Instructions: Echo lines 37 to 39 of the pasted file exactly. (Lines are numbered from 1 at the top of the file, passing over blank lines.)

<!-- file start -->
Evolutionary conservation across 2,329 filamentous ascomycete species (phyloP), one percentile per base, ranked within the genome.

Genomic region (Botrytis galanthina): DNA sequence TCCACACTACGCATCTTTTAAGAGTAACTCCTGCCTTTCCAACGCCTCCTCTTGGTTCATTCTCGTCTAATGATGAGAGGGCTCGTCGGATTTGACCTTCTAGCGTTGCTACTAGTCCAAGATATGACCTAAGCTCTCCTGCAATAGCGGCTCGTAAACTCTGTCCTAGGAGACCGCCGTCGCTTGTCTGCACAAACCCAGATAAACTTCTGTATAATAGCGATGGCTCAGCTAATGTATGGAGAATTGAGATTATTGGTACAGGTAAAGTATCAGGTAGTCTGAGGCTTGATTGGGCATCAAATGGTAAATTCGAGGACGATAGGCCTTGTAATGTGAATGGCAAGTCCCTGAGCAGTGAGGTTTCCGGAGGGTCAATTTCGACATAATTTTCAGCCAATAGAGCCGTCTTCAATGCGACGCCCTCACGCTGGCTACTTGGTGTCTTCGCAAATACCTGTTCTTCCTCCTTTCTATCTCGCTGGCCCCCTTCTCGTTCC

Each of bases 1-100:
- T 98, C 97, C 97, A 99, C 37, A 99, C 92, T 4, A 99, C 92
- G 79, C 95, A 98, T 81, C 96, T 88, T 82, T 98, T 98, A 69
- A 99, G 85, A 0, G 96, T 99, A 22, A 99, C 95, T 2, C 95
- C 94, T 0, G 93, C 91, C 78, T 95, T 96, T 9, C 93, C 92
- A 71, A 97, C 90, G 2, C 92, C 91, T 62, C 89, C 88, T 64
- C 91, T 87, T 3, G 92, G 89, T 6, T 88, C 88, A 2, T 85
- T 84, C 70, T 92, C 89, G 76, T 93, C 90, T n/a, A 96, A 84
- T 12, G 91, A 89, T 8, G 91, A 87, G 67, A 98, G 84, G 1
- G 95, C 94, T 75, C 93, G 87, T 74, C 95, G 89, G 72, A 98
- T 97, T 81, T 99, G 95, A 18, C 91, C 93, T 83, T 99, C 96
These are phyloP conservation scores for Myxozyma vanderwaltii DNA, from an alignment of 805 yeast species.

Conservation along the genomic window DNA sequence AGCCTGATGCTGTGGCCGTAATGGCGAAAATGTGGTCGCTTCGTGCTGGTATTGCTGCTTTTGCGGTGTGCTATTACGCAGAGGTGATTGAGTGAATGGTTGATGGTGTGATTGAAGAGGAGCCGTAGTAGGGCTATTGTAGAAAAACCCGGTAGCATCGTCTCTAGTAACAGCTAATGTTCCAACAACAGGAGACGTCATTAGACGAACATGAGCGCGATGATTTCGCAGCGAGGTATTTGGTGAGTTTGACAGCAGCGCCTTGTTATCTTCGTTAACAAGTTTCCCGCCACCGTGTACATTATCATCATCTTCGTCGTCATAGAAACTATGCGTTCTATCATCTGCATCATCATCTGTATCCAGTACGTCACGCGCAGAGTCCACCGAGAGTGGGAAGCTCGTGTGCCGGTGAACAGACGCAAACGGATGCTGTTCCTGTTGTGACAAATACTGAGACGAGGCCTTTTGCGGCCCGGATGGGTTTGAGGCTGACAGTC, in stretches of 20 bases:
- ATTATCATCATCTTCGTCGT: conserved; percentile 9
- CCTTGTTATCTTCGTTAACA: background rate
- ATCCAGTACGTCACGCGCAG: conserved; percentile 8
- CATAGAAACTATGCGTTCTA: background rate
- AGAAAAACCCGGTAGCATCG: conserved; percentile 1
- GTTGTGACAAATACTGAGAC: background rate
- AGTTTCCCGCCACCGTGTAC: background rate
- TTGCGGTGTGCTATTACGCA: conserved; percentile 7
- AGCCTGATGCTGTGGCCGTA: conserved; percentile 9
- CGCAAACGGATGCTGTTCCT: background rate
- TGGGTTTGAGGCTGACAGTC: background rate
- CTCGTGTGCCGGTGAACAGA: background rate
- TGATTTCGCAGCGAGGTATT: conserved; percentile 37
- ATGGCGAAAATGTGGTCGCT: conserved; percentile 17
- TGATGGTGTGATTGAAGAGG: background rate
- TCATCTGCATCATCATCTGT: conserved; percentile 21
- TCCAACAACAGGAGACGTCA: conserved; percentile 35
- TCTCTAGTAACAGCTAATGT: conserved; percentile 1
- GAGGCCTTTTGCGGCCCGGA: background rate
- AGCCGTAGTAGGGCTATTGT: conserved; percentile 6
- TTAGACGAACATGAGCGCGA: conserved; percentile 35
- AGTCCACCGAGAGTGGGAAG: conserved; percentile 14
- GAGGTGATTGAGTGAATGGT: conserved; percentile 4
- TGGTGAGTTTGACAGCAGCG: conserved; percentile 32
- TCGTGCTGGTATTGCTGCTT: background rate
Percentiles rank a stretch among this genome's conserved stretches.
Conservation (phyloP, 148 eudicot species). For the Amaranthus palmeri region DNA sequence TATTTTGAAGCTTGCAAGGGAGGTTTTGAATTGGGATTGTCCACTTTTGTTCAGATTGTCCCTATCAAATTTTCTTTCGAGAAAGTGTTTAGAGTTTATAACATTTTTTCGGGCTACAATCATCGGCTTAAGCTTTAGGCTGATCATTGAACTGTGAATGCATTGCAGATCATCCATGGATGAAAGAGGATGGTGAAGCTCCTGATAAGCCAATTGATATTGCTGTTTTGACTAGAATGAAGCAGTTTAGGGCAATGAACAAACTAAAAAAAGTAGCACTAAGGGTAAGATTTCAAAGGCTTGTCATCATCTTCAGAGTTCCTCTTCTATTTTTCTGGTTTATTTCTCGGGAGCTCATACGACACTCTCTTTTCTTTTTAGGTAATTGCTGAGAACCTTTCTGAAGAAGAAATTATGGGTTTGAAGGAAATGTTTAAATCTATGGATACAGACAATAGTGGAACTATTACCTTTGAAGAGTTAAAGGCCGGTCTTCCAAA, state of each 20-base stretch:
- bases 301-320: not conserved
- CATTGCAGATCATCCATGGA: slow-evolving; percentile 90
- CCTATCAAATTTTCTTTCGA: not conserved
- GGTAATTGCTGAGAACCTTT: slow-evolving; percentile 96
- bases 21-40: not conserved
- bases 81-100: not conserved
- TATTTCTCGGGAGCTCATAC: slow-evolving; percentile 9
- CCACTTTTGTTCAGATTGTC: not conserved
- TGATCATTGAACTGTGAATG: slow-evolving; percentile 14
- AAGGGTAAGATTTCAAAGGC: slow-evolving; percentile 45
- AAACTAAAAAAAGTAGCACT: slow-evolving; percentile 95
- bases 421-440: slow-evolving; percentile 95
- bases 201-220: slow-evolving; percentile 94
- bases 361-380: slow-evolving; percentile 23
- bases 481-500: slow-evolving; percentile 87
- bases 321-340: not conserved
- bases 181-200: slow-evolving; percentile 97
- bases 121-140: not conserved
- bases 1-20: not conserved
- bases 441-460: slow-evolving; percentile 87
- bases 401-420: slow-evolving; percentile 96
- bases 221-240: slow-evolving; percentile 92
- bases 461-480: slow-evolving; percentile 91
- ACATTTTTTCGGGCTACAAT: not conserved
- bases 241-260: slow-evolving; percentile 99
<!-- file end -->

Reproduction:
- AGTCCACCGAGAGTGGGAAG: conserved; percentile 14
- GAGGTGATTGAGTGAATGGT: conserved; percentile 4
- TGGTGAGTTTGACAGCAGCG: conserved; percentile 32